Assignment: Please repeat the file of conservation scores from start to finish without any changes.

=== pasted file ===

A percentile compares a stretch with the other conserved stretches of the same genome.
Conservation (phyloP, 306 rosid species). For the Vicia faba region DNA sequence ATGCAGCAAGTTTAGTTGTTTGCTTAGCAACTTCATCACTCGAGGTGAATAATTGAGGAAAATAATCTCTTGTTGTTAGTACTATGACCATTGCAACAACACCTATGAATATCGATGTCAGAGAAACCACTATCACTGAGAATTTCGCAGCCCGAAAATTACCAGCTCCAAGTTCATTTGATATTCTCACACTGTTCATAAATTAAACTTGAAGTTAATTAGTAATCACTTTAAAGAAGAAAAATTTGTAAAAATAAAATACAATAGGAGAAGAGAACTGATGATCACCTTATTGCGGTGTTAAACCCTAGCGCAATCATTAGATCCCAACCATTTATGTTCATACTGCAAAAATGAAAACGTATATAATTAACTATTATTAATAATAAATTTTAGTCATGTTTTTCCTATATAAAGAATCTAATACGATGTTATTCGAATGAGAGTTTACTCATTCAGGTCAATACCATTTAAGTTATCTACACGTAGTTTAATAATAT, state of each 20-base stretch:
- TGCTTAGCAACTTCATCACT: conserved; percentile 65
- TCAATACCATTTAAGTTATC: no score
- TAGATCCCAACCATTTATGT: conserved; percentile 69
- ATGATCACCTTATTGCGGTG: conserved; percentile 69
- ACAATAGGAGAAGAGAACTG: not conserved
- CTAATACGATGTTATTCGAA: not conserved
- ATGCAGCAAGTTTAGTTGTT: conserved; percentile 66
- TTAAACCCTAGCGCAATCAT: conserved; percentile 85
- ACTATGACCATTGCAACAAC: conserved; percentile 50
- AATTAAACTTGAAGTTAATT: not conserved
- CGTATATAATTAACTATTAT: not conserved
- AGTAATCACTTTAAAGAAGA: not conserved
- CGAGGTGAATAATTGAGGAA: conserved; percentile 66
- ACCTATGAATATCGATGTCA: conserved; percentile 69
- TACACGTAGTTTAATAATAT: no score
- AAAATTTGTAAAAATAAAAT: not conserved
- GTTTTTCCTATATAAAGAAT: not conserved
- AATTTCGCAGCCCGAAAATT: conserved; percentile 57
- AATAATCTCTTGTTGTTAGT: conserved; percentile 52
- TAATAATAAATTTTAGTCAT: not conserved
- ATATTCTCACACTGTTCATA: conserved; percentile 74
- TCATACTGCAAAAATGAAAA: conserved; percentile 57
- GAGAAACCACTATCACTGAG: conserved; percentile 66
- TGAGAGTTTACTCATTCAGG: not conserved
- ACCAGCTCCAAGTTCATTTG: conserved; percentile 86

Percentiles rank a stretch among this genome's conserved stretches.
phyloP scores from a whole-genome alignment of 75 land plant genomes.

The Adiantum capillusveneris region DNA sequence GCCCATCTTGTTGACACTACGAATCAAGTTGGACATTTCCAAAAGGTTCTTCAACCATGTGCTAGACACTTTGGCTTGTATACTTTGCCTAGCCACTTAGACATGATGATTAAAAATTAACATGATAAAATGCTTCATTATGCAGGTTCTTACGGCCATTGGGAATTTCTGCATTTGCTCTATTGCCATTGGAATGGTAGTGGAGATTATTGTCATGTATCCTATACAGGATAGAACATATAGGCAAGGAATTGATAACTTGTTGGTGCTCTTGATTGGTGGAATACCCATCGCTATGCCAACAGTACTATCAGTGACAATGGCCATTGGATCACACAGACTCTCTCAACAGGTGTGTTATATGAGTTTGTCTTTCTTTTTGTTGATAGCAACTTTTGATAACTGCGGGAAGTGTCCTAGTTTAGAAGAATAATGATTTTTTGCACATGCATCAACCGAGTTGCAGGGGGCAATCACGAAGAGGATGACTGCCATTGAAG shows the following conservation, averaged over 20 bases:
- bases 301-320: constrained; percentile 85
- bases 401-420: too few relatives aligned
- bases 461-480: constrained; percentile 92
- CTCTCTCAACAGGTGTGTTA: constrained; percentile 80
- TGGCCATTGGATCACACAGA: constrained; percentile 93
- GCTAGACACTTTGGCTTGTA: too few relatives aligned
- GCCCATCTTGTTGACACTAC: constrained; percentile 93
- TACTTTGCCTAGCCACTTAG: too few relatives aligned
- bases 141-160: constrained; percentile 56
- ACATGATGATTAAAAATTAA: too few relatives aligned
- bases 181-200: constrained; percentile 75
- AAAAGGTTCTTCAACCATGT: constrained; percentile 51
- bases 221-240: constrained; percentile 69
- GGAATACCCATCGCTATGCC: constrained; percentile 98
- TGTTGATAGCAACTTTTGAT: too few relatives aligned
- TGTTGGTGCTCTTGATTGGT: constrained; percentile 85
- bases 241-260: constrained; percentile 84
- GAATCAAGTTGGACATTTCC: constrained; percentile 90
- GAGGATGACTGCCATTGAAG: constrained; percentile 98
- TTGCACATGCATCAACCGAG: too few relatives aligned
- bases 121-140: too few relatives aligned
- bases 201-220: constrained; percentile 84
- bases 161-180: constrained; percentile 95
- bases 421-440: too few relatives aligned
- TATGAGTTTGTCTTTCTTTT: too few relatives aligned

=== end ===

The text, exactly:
A percentile compares a stretch with the other conserved stretches of the same genome.
Conservation (phyloP, 306 rosid species). For the Vicia faba region DNA sequence ATGCAGCAAGTTTAGTTGTTTGCTTAGCAACTTCATCACTCGAGGTGAATAATTGAGGAAAATAATCTCTTGTTGTTAGTACTATGACCATTGCAACAACACCTATGAATATCGATGTCAGAGAAACCACTATCACTGAGAATTTCGCAGCCCGAAAATTACCAGCTCCAAGTTCATTTGATATTCTCACACTGTTCATAAATTAAACTTGAAGTTAATTAGTAATCACTTTAAAGAAGAAAAATTTGTAAAAATAAAATACAATAGGAGAAGAGAACTGATGATCACCTTATTGCGGTGTTAAACCCTAGCGCAATCATTAGATCCCAACCATTTATGTTCATACTGCAAAAATGAAAACGTATATAATTAACTATTATTAATAATAAATTTTAGTCATGTTTTTCCTATATAAAGAATCTAATACGATGTTATTCGAATGAGAGTTTACTCATTCAGGTCAATACCATTTAAGTTATCTACACGTAGTTTAATAATAT, state of each 20-base stretch:
- TGCTTAGCAACTTCATCACT: conserved; percentile 65
- TCAATACCATTTAAGTTATC: no score
- TAGATCCCAACCATTTATGT: conserved; percentile 69
- ATGATCACCTTATTGCGGTG: conserved; percentile 69
- ACAATAGGAGAAGAGAACTG: not conserved
- CTAATACGATGTTATTCGAA: not conserved
- ATGCAGCAAGTTTAGTTGTT: conserved; percentile 66
- TTAAACCCTAGCGCAATCAT: conserved; percentile 85
- ACTATGACCATTGCAACAAC: conserved; percentile 50
- AATTAAACTTGAAGTTAATT: not conserved
- CGTATATAATTAACTATTAT: not conserved
- AGTAATCACTTTAAAGAAGA: not conserved
- CGAGGTGAATAATTGAGGAA: conserved; percentile 66
- ACCTATGAATATCGATGTCA: conserved; percentile 69
- TACACGTAGTTTAATAATAT: no score
- AAAATTTGTAAAAATAAAAT: not conserved
- GTTTTTCCTATATAAAGAAT: not conserved
- AATTTCGCAGCCCGAAAATT: conserved; percentile 57
- AATAATCTCTTGTTGTTAGT: conserved; percentile 52
- TAATAATAAATTTTAGTCAT: not conserved
- ATATTCTCACACTGTTCATA: conserved; percentile 74
- TCATACTGCAAAAATGAAAA: conserved; percentile 57
- GAGAAACCACTATCACTGAG: conserved; percentile 66
- TGAGAGTTTACTCATTCAGG: not conserved
- ACCAGCTCCAAGTTCATTTG: conserved; percentile 86

Percentiles rank a stretch among this genome's conserved stretches.
phyloP scores from a whole-genome alignment of 75 land plant genomes.

The Adiantum capillusveneris region DNA sequence GCCCATCTTGTTGACACTACGAATCAAGTTGGACATTTCCAAAAGGTTCTTCAACCATGTGCTAGACACTTTGGCTTGTATACTTTGCCTAGCCACTTAGACATGATGATTAAAAATTAACATGATAAAATGCTTCATTATGCAGGTTCTTACGGCCATTGGGAATTTCTGCATTTGCTCTATTGCCATTGGAATGGTAGTGGAGATTATTGTCATGTATCCTATACAGGATAGAACATATAGGCAAGGAATTGATAACTTGTTGGTGCTCTTGATTGGTGGAATACCCATCGCTATGCCAACAGTACTATCAGTGACAATGGCCATTGGATCACACAGACTCTCTCAACAGGTGTGTTATATGAGTTTGTCTTTCTTTTTGTTGATAGCAACTTTTGATAACTGCGGGAAGTGTCCTAGTTTAGAAGAATAATGATTTTTTGCACATGCATCAACCGAGTTGCAGGGGGCAATCACGAAGAGGATGACTGCCATTGAAG shows the following conservation, averaged over 20 bases:
- bases 301-320: constrained; percentile 85
- bases 401-420: too few relatives aligned
- bases 461-480: constrained; percentile 92
- CTCTCTCAACAGGTGTGTTA: constrained; percentile 80
- TGGCCATTGGATCACACAGA: constrained; percentile 93
- GCTAGACACTTTGGCTTGTA: too few relatives aligned
- GCCCATCTTGTTGACACTAC: constrained; percentile 93
- TACTTTGCCTAGCCACTTAG: too few relatives aligned
- bases 141-160: constrained; percentile 56
- ACATGATGATTAAAAATTAA: too few relatives aligned
- bases 181-200: constrained; percentile 75
- AAAAGGTTCTTCAACCATGT: constrained; percentile 51
- bases 221-240: constrained; percentile 69
- GGAATACCCATCGCTATGCC: constrained; percentile 98
- TGTTGATAGCAACTTTTGAT: too few relatives aligned
- TGTTGGTGCTCTTGATTGGT: constrained; percentile 85
- bases 241-260: constrained; percentile 84
- GAATCAAGTTGGACATTTCC: constrained; percentile 90
- GAGGATGACTGCCATTGAAG: constrained; percentile 98
- TTGCACATGCATCAACCGAG: too few relatives aligned
- bases 121-140: too few relatives aligned
- bases 201-220: constrained; percentile 84
- bases 161-180: constrained; percentile 95
- bases 421-440: too few relatives aligned
- TATGAGTTTGTCTTTCTTTT: too few relatives aligned